Surrender your worries to God. In prayer, by journaling, by singing songs, or by just sitting in silence, find a way that works best for you so that you may surrender all of your fears, anxieties, and worries to God. In doing this, you take the first step. You take a step in saying to God, “hey. I really cannot do this on my own. Can you join with me and help me fight the day to day battles?” By doing this, you are escaping your self-glorifying bubble and confessing that it isn’t possible to do it alone; you are surrendering to Him and asking that His will be done in your life.
Trust that He knows what He’s doing and that He will keep on doing it. After you have surrendered to God, leave it surrendered. Don’t go back and fret on it over and over again. Leave it where you left it… at the bottom of the cross and trust that God is going to work the situation out according to His plan.
Feel the freedom in trusting him and watch as he breaks the chains that once tied you down. Once you surrender and trust, you can live in freedom. You are free from the things that once weighed you down, because you are at peace. Peace is freedom; peace is the ability to navigate the obstacles with confidence and trust in the Lord’s abilities. Feel the peace associated with surrendering and know that it is going to be okay.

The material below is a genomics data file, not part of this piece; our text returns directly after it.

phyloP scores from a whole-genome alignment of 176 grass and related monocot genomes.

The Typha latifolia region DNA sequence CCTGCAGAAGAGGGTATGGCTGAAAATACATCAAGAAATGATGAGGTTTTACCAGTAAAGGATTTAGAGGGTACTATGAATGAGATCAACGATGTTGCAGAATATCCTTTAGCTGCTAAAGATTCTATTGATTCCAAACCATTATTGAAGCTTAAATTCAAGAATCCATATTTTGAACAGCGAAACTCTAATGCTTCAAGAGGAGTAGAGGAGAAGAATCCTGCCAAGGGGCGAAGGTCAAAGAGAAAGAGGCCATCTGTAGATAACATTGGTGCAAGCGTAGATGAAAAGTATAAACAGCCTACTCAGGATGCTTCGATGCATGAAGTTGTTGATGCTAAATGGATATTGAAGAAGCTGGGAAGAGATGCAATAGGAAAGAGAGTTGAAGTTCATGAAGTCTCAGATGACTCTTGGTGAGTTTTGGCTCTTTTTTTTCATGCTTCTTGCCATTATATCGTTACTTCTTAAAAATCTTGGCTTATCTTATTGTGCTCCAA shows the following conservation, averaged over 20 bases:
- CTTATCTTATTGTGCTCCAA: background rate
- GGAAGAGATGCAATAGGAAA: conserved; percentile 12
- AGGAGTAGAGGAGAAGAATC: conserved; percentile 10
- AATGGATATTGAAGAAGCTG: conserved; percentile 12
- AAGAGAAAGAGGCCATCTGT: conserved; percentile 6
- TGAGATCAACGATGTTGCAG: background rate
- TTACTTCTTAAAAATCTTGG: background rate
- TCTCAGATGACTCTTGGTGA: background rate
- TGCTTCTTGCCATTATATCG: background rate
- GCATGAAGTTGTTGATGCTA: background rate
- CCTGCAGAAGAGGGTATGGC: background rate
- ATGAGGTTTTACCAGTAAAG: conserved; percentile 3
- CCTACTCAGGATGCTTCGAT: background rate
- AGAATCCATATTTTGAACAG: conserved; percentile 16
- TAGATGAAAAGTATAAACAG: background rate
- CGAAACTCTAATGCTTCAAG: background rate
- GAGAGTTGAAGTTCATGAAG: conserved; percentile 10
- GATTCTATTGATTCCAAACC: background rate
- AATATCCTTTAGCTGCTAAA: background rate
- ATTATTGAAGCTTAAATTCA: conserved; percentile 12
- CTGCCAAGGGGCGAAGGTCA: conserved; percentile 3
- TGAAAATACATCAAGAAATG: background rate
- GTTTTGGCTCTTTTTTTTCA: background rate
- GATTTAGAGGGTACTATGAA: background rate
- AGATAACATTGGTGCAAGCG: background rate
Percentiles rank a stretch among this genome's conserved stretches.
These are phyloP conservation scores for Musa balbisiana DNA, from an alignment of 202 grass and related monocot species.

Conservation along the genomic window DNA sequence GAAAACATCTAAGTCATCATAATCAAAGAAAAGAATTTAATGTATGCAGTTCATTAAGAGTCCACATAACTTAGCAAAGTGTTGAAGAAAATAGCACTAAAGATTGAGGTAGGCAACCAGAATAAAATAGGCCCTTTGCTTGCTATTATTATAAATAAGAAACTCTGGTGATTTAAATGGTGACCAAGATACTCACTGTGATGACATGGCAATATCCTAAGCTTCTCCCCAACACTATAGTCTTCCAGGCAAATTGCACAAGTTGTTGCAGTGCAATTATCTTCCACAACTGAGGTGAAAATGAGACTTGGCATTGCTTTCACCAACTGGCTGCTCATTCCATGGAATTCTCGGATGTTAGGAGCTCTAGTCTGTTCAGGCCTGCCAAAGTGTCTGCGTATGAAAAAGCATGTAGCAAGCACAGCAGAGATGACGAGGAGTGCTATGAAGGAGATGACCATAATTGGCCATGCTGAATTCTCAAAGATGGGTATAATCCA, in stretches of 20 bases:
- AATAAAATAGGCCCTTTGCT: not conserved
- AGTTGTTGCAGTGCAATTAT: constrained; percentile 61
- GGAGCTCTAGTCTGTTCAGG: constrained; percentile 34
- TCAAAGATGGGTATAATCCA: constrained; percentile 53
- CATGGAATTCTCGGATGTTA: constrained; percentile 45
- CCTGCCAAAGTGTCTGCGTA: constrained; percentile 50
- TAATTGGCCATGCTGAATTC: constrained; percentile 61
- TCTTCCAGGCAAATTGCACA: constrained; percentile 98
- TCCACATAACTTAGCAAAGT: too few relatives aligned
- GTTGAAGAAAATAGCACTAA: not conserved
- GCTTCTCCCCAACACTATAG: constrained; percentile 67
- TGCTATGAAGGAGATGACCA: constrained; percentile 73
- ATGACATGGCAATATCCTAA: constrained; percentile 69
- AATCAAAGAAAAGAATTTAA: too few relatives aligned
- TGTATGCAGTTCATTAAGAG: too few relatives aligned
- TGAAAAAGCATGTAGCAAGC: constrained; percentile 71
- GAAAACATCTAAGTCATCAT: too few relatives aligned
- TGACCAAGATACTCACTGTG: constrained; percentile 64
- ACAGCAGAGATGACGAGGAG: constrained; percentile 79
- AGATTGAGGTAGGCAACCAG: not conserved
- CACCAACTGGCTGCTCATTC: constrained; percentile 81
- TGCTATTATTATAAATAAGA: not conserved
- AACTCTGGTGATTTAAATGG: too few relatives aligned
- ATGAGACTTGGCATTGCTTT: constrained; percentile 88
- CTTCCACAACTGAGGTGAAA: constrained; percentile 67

Believe that he’s working on you and your heart. Don’t just say that He is working inside of you! You should believe it. Even when it is difficult to feel the Lord and even when you are spiritually congested, he is working inside of you. He is preparing you for all that is in store for your life according to his plan.
Watch as he changes you and reveals new plans. I know that seasons of waiting are practically the worst things in the world. Those seasons when you feel so directionless and you are frustrated with God for being so silent; however, those periods are amazing times to wait for growth and then begin to notice the growth as it occurs. Watch as God changes your heart and allows you to find joy with what He has planned. As he reveals new plans to you, find things to be excited about, and thank God for allowing you to be a part of His plan.
Receive the benefits and newfound wonderful plan He has for your life. It’s a plan to prosper you and give you hope. That’s the final piece of it. It’s a celebration. It’s something to be joyful about, no doubt. At this place, find ways to help those around you that may be struggling to surrender to God. And find ways yourself to continue receiving this plan in a way that still glorifies God.
When you find yourself back at the place when it is time to surrender again, surrender. It’s a cycle, you know. And no one said that it was a bad thing to return to surrender once more.
What we must remember is this: the Lord hasn’t given up on us when Plan A doesn’t work. So, we must not give in either; we must not give up.
And who knows?
Maybe the 25th letter is the best plan in God’s eyes.
Maintaining faith throughout life is a slippery slope, but knowing specifically the kind of faith God calls us to maintain is crucial. God calls us His children, no bones about it, but with that calling comes childlike responsibilities.
Humans. Are we naturally compassionate or selfish? Arguably, we are selfish and have thrived in a society of "me, me, me," for generations; the narcissism never seems to end. But, is this behavior really behavior helping us thrive spiritually? Is this the way God desires for us as a Church to live, always wrapped up in ourselves? If you open His word, there you find an answer to this question and I discuss it in this weeks post.